Attempts to Reduce Costs in Regional Electricity Market

Starting October the Regional Electric Interconnection Commission will implement a pilot program to authorize priority supply contracts and reduce the cost of energy exports.

Wednesday, August 20, 2014

In the absence of long-term contracts for regional energy transactions, the Regional Electric Interconnection Comission "... asked the Regional Operator Entity (EOR by its initials in Spanish) to conduct studies to identify the levels of maximum power transfer for each country and for supply contracts to be authorized according to priority in order to reduce the cost of energy exports. "

Deputy energy minister, Edwin Rodas, told that "... prior to reforming the MER regulation we will have these contracts as a pilot plan which if successful will be incorporated into the amendments. With this procedure, toll collection would be regulated and it would be used in the absence of strong, long-term contracts. "

Rodas explained that "... the costs of congestion and losses are what is increasing the value of transactions conducted in the MER and also 'toll costs are high and mean that exports from Guatemala with a price of $170 reach Panama with a price of $193 per megawatt. '"

More on this topic

Electricity Integration Requires More Infrastructure

February 2016

Transmission lines in the regional SIEPAC system are being used to distribute electricity internally in countries, curtailing their capacity for international exchange of energy.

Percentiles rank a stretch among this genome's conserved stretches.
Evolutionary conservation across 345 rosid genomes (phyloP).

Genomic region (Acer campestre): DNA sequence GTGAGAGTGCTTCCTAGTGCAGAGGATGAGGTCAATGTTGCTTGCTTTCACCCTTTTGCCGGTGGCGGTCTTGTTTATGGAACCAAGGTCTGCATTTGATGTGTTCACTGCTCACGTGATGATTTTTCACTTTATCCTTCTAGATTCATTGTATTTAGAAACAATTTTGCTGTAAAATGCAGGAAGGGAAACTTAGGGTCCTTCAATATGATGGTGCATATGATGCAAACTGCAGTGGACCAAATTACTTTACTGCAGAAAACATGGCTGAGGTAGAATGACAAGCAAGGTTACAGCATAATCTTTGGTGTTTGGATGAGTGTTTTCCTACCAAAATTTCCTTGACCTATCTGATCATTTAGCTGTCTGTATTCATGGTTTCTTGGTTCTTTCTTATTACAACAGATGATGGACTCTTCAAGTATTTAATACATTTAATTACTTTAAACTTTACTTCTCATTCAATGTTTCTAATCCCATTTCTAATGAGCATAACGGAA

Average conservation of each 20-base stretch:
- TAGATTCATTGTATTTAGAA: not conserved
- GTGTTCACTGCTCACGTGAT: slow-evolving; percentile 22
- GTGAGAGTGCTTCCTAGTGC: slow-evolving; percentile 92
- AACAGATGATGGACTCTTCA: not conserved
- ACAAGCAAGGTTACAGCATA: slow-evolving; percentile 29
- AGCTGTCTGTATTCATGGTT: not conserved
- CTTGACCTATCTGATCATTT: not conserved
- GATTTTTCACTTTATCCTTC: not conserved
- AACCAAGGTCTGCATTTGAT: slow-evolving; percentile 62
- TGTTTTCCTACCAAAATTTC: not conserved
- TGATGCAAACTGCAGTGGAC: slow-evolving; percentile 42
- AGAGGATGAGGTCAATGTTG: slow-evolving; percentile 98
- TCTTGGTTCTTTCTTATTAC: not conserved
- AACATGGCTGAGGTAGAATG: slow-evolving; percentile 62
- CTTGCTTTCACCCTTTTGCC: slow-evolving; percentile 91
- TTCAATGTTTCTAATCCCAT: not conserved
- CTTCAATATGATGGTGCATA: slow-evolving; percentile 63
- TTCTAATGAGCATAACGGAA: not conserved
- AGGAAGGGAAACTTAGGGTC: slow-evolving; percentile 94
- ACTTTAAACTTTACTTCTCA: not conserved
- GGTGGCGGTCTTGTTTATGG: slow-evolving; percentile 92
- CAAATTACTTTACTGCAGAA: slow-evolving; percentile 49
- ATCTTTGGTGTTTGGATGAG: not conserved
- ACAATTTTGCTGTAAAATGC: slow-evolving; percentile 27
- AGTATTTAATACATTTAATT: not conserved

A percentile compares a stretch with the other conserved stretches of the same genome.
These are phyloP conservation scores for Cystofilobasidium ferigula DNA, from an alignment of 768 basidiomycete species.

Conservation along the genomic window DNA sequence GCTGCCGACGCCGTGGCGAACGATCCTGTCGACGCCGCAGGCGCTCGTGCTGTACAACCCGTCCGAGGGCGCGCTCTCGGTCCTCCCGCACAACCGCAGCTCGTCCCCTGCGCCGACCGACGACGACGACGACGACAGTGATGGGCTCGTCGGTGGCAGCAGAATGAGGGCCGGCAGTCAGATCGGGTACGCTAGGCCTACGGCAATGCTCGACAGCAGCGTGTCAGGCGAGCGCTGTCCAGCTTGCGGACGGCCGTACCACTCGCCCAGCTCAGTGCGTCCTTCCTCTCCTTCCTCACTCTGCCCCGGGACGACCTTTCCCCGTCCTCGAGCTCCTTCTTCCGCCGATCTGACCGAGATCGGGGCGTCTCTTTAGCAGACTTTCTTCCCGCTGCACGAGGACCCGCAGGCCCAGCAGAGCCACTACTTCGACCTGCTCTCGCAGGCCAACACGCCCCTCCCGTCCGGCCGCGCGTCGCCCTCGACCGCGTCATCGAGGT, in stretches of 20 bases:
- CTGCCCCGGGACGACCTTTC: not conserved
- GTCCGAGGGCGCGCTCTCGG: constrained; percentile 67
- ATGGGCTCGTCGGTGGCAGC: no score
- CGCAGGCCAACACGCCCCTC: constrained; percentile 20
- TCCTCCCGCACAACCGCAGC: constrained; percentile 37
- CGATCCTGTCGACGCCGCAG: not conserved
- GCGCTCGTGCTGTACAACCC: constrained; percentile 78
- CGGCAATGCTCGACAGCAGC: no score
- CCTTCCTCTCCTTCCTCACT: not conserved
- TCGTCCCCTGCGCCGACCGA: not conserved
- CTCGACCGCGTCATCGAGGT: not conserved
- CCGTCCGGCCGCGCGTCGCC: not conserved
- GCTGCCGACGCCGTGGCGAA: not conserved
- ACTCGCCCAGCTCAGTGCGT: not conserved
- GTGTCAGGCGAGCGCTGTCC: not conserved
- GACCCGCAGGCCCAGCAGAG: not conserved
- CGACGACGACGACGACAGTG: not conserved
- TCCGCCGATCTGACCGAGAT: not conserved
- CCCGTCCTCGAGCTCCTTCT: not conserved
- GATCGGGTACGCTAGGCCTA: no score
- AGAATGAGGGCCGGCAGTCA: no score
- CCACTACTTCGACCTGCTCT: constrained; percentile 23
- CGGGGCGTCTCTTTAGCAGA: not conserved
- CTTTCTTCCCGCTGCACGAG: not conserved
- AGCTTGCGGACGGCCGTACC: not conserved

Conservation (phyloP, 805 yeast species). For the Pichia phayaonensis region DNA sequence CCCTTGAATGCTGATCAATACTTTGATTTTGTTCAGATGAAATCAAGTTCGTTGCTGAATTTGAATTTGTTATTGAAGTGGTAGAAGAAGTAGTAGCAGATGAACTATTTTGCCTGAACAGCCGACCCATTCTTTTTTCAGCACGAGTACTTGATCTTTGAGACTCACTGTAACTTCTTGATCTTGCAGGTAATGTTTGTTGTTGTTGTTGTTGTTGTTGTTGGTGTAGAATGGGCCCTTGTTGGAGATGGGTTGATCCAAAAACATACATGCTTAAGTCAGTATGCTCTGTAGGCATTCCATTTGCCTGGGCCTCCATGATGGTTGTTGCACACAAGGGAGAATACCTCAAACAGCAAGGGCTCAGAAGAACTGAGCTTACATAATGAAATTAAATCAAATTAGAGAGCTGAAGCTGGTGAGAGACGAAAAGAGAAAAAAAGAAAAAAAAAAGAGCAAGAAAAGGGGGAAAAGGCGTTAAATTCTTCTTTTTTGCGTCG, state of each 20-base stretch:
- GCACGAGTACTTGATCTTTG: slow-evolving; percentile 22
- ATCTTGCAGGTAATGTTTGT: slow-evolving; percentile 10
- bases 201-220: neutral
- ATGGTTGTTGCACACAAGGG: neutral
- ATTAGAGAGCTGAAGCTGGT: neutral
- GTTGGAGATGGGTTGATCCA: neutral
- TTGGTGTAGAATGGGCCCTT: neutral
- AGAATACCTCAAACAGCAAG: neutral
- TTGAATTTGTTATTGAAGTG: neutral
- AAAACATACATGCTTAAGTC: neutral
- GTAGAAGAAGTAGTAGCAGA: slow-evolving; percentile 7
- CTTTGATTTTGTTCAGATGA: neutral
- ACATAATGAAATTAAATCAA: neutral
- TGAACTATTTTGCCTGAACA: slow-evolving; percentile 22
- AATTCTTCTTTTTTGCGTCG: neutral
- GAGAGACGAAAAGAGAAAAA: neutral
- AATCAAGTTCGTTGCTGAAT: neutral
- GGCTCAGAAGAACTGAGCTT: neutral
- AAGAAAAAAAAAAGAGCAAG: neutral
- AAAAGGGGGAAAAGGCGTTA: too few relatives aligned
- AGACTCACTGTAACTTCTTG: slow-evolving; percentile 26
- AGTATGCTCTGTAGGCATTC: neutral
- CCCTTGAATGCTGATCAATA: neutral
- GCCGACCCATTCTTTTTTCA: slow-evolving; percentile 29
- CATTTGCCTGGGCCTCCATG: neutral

When the US President Barack Obama visited Central America in 2013, he warned that "energy costs in this region are three times what electricity costs in Washington, and that represents a huge disadvantage for companies".Two years before that, all countries, from Guatemala to Panama, were committed to creating the necessary infrastructure for the Regional Electricity Market (MER) to be efficient.

Mexico Wants to Export Electricity to Central America

September 2014

As part of the problems related to the regional market's lack of regulation, Guatemala does not enable the flow of Mexican energy through its territory towards the south of the isthmus.


Electricity imported from Mexico has a lower cost than that produced in Guatemala, which would allow it to be re-sold -or sell the energy produced from plants installed in their territory- to the rest of Central America, with a profit, because up to now electricity toll rates for using the SIEPAC have not been determined.

Guatemala Has Exportable Surplus of Electricity

November 2013

Guatemala is the most interested country in speeding up regulation establishing the model of firm contracts within the regional electricity market.

This was explained by Guatemalan Vice Minister of energy, Edwin Rodas.

The idea of this is to harness the Electrical Interconnection System for Central America (Siepac) not only for the sale of energy to other countries, but also to provide telecommunications services over optical fibers which these lines have.

Guatemala Doubles Energy Exports

August 2013

This year, the country went from exporting 14GW per hour between January and May to 35GW per hour in June and July, with the entry into force of the regulation on regional integration.

According to Jorge Alvarez, market manager of the Wholesale Market Administration (AMM by its initials in Spanish), in July 50 GWh were sold, and in the first 20 days of August 22 GWh have been exported.

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